The opaqueness of the supply chain must be brought up in any discussion of environmental issues facing the textile and clothing sector. The manufacturing and delivery processes in this supply chain involve numerous stages, from locating raw materials to putting a completed product on the shelf. It is difficult to track the practices used at each step of the supply chain because so many parties are engaged in the process. 

The majority of companies currently have no idea where their basic materials are sourced from or how they are handled. However, this does not imply that supply chain openness cannot be implemented. Transaction certificates and sustainability approvals (like GOTS, BCI, and others) are used by brands that are concerned about end-to-end sustainability. In this situation, the sourcing procedure may entail extra expenses, but it is unquestionably worthwhile because the environmental cost decreases.

4. Other barriers:

Rapid Globalisation trade: In this present scenario competition amongst the manufacturers has increased. Everyone is concerned about making as much profit using less economy. At this point, applying sustainability is a challenging topic for them.

Fast fashion as an inhibitor: The industry is identified by low quality, short-term use, and frequent clothing replacement all of these results in the increase of textile waste.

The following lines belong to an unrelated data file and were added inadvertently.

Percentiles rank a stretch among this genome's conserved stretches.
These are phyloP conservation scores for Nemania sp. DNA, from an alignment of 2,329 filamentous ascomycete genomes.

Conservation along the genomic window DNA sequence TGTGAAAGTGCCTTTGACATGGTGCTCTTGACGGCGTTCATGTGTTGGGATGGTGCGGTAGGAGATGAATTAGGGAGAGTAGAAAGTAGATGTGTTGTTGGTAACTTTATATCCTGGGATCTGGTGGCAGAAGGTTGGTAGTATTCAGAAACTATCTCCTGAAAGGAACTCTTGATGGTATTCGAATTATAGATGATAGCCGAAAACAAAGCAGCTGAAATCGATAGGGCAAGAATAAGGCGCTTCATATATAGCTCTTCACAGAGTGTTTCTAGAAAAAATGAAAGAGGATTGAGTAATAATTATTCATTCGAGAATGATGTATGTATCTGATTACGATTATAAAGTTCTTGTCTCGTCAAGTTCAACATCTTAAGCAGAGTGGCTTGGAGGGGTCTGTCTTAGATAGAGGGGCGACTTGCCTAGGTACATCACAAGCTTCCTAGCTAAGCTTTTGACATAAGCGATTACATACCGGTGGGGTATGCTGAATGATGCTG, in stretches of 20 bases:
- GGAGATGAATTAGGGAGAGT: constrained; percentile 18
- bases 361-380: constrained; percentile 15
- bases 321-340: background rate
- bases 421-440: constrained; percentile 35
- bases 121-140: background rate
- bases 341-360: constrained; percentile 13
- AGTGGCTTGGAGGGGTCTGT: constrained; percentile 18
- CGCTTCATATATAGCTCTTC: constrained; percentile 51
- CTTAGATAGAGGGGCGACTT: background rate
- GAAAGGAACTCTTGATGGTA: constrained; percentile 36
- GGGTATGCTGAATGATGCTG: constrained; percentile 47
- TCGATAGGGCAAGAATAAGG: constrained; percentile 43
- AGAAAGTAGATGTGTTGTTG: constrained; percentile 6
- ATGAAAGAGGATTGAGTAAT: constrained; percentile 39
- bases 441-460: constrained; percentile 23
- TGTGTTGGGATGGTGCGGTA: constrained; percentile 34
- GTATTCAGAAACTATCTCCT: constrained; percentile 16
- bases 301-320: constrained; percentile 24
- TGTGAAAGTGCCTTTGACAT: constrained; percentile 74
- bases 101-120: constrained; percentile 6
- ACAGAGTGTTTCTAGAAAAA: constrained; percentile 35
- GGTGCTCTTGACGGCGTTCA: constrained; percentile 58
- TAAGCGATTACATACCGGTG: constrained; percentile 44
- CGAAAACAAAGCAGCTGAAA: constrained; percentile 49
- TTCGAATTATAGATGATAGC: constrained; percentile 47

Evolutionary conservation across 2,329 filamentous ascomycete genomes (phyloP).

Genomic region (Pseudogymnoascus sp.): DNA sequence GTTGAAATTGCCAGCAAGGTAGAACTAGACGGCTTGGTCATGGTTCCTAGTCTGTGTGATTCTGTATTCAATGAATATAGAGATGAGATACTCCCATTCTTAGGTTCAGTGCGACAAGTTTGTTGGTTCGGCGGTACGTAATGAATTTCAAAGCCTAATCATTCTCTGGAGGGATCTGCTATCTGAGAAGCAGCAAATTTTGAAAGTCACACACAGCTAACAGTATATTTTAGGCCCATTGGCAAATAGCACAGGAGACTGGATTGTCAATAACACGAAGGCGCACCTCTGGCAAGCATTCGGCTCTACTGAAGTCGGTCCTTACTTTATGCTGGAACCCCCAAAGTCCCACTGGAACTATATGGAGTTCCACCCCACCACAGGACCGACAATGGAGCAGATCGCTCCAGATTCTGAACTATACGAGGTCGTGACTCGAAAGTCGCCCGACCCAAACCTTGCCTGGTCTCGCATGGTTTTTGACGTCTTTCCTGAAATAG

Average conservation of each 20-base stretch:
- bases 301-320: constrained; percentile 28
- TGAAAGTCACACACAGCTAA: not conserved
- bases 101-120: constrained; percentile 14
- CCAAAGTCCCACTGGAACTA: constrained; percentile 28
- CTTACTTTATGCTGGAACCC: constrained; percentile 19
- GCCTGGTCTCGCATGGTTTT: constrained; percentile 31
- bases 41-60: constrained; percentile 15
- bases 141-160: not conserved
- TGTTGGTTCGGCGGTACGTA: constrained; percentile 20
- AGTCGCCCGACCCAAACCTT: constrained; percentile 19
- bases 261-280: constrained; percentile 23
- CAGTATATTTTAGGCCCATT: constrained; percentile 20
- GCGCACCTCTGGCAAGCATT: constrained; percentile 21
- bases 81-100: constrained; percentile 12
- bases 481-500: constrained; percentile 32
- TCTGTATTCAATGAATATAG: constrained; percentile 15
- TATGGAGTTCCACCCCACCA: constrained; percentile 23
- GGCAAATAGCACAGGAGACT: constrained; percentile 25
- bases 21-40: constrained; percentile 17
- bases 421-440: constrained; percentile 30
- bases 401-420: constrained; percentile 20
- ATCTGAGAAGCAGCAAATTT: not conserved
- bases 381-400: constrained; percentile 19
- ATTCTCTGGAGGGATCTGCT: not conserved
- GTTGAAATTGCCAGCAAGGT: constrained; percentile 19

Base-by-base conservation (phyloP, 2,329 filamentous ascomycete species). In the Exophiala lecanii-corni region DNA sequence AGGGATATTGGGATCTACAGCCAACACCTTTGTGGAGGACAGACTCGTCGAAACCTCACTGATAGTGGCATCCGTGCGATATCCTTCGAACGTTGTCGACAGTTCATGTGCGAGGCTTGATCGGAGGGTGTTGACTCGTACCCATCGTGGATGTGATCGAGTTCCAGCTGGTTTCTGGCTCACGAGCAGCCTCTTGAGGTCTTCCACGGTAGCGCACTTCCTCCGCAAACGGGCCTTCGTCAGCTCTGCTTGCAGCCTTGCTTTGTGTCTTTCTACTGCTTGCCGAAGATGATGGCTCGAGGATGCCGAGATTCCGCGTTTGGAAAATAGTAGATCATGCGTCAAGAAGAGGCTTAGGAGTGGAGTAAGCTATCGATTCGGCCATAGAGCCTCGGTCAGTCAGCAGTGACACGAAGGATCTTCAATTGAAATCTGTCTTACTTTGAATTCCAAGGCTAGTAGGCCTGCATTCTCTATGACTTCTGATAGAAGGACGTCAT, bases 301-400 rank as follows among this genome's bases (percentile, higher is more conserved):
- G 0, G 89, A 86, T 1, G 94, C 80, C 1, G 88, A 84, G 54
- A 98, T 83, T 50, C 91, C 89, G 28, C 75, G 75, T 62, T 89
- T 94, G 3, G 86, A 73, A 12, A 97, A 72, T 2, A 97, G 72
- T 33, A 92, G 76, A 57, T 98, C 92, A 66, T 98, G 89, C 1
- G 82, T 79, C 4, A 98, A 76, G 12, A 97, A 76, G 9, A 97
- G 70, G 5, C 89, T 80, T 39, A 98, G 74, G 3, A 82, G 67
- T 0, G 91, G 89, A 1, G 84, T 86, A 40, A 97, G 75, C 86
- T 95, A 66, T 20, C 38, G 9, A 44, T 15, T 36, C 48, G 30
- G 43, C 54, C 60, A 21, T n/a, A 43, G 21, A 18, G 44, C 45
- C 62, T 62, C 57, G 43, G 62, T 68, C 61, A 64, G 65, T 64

Lack of demand from Customers: Customers are not aware of the clothing production process and the context in detail so they are not keen on sustainability yet as a result there is not that much demand which can make most of the manufacturers practice sustainability.

It is evident that implementing sustainability in the apparel industry is very challenging. There are many issues to be addressed for the green industry such as abusive labor practices, unsafe working conditions, lack of knowledge, and many more. Overcoming all these problems is not such an easy task but it is not impossible. Conventional ways of doing production might have their own economical benefits but in the end, this will stand as a threat to us. So, to over-power, all the unnecessary issues both environmental and social manufacturers as well as consumers have to come together and start working against these challenges.

Sustainability in fashion industry

Kazancoglu, I., Kazancoglu, Y., Kahraman, A., Yarimoglu, E., & Soni, G. (2022). Investigating barriers to the circular supply chain in the textile industry from Stakeholders’ perspective. International Journal of Logistics Research and Applications, 25(4-5), 521-548.

Tumpa, T. J., Ali, S. M., Rahman, M. H., Paul, S. K., Chowdhury, P., & Khan, S. A. R. (2019). Barriers to green supply chain management: An emerging economy context. Journal of Cleaner Production, 236, 117617.

Update: Environmental sustainability in the Fashion Industry. (2023, February 23). Retrieved from Geneva Environment Network:

About the Author: Sweta Singh is currently pursuing Masters in Fashion Technology from NIFT, New Delhi, with an experience of 7 months in SGS India Pvt. Ltd. as Asst. Quality Coordinator. She has done her B. Tech in Apparel Production and Management from the Government College of Engineering and Textile Technology, Serampore.